Claudette Michell, Sîsîkwan wâsaham, Miskanahk acahk iskwew ka-pimakwaci, (Rattle that Glows in the Dark, Turtle Shooting Star Woman) from The Pas and Winnipeg returned to Great Spirit last Friday. Tradition teaches us to be happy for her passing. However, her sudden death at the age of 46 is difficult for our community to bear. Claudette was a mother, grandmother, cultural educator, pipe and drum carrier, storyteller, sun dancer, community helper, mentor, researcher, and coordinator.
Claudette was inspired by her family. It is with her kids’ support and strength that she was able to go to college and university as an adult learner. She completed a Bachelor of Arts Honours degree in Aboriginal Governance and Conflict Resolution. She also graduated from Aboriginal Self Government and Business Administration programs.
Claudette valued her education as integral to reclaiming her identity. As a student working with an Elder and an Aboriginal mentor she learned about her culture and the history of Aboriginal people.
Claudette has said, “When I was able to begin that process I was able to reclaim who I was as a human being, as part of Mother Earth. I was able to open up those doors so that my spirit could come alive, and could come back to me. I need that help because I couldn’t do any of this if it wasn’t for that spirit. I know one thing, when you’re on a spiritual journey, it’s so wonderful.”
Although she passed through many troubled times as a runaway living on the street, substance abuse, poverty, and domestic violence; she contributed many things in her short life.
She helped set up healing circles for residential school survivors and has been a community helper for numerous organizations including the Circle of Life Thunderbird House, Manitoba Keewatinowi Okimakanak, and Aboriginal Governance Students’ Association. She was on the planning committee of Healthy Child Manitoba National Child Forum 2012, and National Aboriginal Day on Powers and Selkirk, and a member of the Advisory Committees of Wii Chiiwaakanak Learning Centre, and SEED Winnipeg.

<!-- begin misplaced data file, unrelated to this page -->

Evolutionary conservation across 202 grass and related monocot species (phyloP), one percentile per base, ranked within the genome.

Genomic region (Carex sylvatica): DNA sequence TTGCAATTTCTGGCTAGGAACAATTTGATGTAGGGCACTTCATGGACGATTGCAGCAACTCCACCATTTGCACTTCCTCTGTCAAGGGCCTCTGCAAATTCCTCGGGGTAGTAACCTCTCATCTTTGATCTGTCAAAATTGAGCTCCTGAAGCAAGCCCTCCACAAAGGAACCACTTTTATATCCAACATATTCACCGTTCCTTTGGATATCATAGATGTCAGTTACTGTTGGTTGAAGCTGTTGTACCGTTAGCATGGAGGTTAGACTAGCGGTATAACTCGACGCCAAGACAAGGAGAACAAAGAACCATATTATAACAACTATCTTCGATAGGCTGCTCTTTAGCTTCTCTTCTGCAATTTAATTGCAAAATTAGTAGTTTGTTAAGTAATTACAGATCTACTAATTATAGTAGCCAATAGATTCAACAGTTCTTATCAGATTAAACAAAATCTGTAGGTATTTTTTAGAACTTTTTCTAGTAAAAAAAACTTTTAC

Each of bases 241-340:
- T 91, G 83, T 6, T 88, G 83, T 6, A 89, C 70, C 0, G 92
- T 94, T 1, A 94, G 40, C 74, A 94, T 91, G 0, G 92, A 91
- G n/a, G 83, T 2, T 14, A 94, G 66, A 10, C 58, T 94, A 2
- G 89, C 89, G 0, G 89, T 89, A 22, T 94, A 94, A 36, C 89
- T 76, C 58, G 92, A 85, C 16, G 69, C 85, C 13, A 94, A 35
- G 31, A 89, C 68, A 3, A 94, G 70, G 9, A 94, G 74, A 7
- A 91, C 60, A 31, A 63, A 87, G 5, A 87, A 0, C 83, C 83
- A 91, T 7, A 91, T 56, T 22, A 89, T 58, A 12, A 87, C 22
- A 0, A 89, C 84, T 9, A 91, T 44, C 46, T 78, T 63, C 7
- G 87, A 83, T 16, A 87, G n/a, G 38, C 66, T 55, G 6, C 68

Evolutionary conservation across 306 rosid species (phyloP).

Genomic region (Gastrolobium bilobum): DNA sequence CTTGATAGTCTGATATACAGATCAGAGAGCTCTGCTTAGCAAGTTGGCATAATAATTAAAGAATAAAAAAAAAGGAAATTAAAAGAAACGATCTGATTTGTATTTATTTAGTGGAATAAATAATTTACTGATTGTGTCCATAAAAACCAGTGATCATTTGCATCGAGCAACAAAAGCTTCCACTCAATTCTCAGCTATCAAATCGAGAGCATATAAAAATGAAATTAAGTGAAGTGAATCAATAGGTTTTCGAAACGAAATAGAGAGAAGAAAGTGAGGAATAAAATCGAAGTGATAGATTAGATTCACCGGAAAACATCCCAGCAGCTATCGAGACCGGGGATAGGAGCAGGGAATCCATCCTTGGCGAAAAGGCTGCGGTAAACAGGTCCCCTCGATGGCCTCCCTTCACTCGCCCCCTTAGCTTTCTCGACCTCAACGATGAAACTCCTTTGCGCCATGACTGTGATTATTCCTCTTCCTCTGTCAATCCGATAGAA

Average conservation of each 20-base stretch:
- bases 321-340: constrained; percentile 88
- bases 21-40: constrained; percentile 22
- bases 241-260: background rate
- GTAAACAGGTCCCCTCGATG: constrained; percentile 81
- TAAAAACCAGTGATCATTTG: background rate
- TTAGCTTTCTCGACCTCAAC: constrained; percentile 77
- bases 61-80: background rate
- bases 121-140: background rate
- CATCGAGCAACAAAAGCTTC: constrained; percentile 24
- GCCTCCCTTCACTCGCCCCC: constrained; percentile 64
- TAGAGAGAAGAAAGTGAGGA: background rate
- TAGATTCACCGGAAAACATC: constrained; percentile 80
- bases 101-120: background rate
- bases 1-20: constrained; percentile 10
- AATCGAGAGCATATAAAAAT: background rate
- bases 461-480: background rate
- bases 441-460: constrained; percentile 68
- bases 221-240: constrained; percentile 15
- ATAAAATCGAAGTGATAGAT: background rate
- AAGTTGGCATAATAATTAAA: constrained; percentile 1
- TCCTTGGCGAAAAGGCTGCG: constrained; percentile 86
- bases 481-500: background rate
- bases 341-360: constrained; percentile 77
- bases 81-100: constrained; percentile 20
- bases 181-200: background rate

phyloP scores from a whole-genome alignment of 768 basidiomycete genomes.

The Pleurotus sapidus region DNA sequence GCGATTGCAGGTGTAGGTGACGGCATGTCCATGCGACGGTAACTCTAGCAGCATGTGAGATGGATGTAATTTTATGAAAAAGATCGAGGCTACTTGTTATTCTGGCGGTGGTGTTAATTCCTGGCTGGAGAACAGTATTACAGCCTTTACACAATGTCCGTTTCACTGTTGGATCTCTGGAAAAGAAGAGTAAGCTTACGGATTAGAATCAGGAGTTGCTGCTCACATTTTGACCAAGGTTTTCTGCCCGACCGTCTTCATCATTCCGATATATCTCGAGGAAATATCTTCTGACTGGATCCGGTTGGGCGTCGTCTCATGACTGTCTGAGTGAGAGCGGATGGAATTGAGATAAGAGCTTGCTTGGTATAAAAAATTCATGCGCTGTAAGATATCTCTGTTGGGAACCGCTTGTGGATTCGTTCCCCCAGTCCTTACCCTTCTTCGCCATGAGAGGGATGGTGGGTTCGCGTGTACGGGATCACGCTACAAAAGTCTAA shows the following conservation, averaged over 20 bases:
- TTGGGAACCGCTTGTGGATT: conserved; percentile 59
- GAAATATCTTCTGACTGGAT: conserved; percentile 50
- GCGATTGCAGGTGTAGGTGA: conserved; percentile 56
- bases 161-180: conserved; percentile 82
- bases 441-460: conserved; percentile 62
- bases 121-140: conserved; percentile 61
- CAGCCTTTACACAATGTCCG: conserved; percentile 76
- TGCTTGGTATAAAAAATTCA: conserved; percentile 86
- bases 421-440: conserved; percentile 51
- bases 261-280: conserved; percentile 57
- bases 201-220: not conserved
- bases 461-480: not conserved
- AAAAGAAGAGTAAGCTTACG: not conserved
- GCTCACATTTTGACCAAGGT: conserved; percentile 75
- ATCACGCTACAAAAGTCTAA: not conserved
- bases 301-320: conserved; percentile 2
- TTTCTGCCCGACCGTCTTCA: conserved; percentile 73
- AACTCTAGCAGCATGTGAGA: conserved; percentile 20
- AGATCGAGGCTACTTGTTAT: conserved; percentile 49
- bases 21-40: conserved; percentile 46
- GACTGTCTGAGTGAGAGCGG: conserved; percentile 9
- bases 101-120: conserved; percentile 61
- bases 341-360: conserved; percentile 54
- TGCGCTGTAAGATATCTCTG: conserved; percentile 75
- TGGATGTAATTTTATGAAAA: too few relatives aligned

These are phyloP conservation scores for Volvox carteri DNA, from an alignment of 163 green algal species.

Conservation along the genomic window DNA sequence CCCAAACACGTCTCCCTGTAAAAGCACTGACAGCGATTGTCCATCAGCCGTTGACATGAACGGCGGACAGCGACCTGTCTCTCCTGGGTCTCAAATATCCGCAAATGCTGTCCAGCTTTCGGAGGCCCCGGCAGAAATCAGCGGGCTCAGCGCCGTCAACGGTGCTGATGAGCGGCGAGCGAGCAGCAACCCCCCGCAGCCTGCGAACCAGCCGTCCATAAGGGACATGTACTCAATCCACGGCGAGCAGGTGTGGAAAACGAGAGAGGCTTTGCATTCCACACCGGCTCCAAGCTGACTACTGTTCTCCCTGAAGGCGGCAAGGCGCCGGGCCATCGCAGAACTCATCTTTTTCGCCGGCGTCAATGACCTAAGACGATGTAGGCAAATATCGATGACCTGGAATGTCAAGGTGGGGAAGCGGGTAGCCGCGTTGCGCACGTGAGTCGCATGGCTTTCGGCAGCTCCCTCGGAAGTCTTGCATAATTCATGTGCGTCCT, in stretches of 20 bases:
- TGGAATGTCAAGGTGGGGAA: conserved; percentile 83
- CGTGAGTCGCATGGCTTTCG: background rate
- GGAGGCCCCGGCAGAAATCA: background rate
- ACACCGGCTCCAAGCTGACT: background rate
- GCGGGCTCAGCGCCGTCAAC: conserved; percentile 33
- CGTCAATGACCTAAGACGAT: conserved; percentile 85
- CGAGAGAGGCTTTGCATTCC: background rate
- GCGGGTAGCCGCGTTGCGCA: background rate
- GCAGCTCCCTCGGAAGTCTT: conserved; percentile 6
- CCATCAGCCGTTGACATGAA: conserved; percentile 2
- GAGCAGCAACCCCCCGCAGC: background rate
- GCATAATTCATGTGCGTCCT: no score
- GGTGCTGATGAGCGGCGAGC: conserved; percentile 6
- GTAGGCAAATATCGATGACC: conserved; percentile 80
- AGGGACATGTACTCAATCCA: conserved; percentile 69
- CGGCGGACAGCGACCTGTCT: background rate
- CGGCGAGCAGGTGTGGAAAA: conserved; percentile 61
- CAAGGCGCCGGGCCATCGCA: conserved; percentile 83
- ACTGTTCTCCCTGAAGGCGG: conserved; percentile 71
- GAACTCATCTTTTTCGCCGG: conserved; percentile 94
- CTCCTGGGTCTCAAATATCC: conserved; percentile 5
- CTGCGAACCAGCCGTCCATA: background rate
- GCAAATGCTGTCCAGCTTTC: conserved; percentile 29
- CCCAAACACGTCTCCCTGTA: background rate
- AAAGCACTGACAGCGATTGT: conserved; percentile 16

Claudette mentored and supported students in achieving their dreams. As Program Coordinator at the University of Winnipeg’s Urban and Inner-City Studies, many relied on her outstanding ability to bridge the gap between community and the university. She was integral to implementing the Beginning University Successfully program. Later this month, her children will accept an award on her behalf at the University of Winnipeg convocation.
Claudette lived in keeping with Traditional ways. She drummed with a group of women from Winnipeg and sun danced with a Sandy Bay, Saskatchewan group. In her own words, “I learned to value and believe in myself in all areas of my personal medicine wheel of life. The most important thing was learning how to let go of self-doubt. I found ways to do this by working hard on healing from my past.”
She was a gifted storyteller, and volunteered with a group of intergenerational residential school survivors to tell her story in person and on video. She freely shared her life experiences and teachings about Traditional spirituality.
She had been experiencing debilitating headaches since the summer, and on October 5, 2012, passed away suddenly of a brain aneurism. Sacred fires burned in her honour for four days.
Claudette was a shining star of our community. She walked in a good way on Mother Earth, and we have all been blessed for having walked at the same time that she did.